“There lay the man who had attracted my attention in the Catholic Church, but the great black eyes were forever closed. On his breast was pinned his name – Hardy Graves, Company C, 6th Alabama Infantry, age 25 – and below it was his wife’s name and address – Julia Graves, Brundidge, Pike Country, Alabama. I cut a lock of his hair, and sometime after, I wrote to her, sent her the lock and told her what I knew of her husband. She replied and asked me if I could find his grave. He had been buried in a plot of ground along with many others near Camp Letterman. I gathered some wildflowers growing near and enclosed them in a letter, telling her how her husband’s grave was situated. I never knew whether Mr. Graves’ body was removed to Richmond or taken home to Alabama.”
From the historian of the 188th Pennsylvania Infantry – “Rabbit Fire:”
“While the regiment lay crouching for protection in its first position near the George Rose House, before it had become engaged, a rabbit, startled from its cover by the advance of McLaws’ assaulting Georgians, rushed in frightened, headlong leaps towards the Union lines. Innocent of purpose to harm, he plunged in one of his aimless jumps right into the ranks and planted his cold, sharp claws firmly into the neck of a soldier who lay flat near the right of the regiment.
It was too much for the poor fellow. He gave it up, and jumping to his feet, with pitiful expression, in woe-begone tones, wringing his hands in agony, announced himself a dead man; that he had been shot in the neck; that the ball had passed entirely through, and there was no hope for him.
He recovered his equanimity, however, when those in the neighborhood who had observed the cause of his trouble, received his dire announcement with the merriment it necessarily created. When informed that a poor little rabbit had innocently been the cause of his discomfiture, the soldier sheepishly resumed his place.”
Women played a significant role in the American Civil War, and, indeed, at the Battle of Gettysburg. Angels of mercy, spies, nurses, farmers, cooks, seamstresses, and as soldiers – women warriors – patriots in disguise. Over 240 women in uniform during the Civil War have been documented. Their reasons for fighting mirrored those of men – patriotism, honor, heritage, excitement – along with desire for freedom from their traditional roles and a desire to remain with their husbands or brothers. Dressed as men, some women eluded detection by their comrades for years, even gaining promotions. Often, their deception was not discovered until the “young boy” in their company was wounded, killed, or gave birth (Blanton & Cook, “They Fought Like Demons”).
Five women are known to have fought at Gettysburg: 2 Union and 3 Confederate. While the Union women survived, 2 of the Confederate women died on July 3rd in Pickett’s Charge (more details tomorrow) while the third was shot in the leg and captured. At the U.S. Military Hospital in Chester, PA, her leg was amputated in order to save her life. In a letter to his parents, a Union soldier recovering in the same hospital described her:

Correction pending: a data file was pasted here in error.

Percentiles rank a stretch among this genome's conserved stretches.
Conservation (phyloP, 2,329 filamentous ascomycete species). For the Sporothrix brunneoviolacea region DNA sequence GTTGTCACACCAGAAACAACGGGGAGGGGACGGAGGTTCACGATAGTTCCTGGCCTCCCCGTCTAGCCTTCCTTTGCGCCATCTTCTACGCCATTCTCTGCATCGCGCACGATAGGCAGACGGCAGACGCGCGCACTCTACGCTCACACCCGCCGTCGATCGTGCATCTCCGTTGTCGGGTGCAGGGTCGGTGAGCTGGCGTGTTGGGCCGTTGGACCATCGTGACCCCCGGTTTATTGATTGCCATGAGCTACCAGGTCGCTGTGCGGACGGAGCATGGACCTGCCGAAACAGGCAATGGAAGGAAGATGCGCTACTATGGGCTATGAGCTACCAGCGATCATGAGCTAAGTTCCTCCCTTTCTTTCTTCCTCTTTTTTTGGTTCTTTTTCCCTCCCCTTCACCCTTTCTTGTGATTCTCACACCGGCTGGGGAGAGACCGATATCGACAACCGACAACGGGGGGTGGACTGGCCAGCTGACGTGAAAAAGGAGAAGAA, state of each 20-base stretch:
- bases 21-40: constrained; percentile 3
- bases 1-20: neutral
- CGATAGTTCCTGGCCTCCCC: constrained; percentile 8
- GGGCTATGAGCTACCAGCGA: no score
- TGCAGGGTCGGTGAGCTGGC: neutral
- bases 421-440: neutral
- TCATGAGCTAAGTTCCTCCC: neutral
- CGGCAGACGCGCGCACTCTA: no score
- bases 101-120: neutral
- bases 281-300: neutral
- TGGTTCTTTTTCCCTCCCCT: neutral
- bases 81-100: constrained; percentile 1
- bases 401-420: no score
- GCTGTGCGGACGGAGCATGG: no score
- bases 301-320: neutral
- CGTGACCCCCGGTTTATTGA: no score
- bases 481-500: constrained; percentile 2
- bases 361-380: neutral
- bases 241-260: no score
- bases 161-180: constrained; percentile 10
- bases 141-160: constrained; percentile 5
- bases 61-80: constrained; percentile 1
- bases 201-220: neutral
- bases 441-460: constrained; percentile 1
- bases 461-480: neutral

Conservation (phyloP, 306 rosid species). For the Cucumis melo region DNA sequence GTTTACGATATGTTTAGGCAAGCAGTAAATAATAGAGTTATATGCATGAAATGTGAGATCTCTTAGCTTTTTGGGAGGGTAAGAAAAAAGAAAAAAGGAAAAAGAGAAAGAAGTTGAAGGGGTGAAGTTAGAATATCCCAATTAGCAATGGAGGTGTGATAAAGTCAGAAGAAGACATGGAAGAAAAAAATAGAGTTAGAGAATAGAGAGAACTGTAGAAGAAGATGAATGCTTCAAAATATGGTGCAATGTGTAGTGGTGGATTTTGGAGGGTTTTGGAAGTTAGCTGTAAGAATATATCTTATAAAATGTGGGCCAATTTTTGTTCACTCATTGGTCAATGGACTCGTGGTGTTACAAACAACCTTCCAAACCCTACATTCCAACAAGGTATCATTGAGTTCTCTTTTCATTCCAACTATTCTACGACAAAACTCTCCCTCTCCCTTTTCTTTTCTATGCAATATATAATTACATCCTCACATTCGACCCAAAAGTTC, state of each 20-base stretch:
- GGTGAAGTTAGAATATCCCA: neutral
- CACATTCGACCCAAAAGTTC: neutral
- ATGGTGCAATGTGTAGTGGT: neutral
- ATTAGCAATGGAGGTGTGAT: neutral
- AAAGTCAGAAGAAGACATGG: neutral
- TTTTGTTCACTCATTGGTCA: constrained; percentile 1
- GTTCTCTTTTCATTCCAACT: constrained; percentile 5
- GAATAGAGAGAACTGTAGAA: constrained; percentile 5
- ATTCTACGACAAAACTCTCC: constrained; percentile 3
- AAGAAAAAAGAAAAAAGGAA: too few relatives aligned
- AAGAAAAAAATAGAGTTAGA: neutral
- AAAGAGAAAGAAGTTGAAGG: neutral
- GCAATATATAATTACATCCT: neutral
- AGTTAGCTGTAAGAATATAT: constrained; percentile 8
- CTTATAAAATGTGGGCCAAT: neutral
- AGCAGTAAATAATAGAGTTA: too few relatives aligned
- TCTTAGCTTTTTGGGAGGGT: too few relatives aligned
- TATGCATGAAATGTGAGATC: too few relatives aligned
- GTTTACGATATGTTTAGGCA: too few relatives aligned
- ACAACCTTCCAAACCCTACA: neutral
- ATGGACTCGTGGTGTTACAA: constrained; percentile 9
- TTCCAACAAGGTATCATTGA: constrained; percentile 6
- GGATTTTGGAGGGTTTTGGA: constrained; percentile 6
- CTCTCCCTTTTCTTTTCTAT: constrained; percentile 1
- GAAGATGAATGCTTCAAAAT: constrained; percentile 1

“I must tel you we have got a female secesh here. she was wounded at Gettysburg but our doctors soon found her out. I have not seen her but the(y) say she is very good looking [.] the poor girl [h]as lost a leg. it [is] a great pity she did not stay at home with her mother but she get good care and kind treatment. it [is] rather romantic to have a female soldier in the hospital and her only to have one leg and far a way from home but I hope she will soon get better and get home to her friends.” (Thomas Reed, 5th Michigan Infantry)
A Union drummer boy wounded at the Battle of Gettysburg was not the “lad of 15” he appeared to be, but a girl of 18 who refused to divulge her name or any personal information. “She wore a neat suit of soldier-clothes and made a pretty boy.” It was her second Army enlistment.
“It was here and like this that the women endured,
Here alone that they grappled with death
In a form more horrid than the soldiers encountered
While facing the cannon’s lurid breath.
They were watchful by day and wakeful by night,
And like Ruth they most faithfully cleaved,
And many a lady and lassie died
Of wounds that the soldiers received.
~ Confederate Veteran, Vol. 39:235.
Late that night, the guns were at last silenced, but the moans and cries of the wounded and dying continued. The stench of burning horseflesh and dead bodies, the unwashed in sweat-drenched wool and the debris of battle, lay over the small town, adding to the July humidity.
Civilians wondered what tomorrow would bring while they sweltered in their basements. Commanders looked at maps and modified plans for when they met once again in battle. Soldiers wrote letters to their loved ones, knowing that their words might be final. Surgeons continued their amputations, the only answer to the terrible mutilation and destruction of the minie ball on human flesh.
“And I turned away and cried…”
“If we don’t end war, war will end us.” ~ H.G. Wells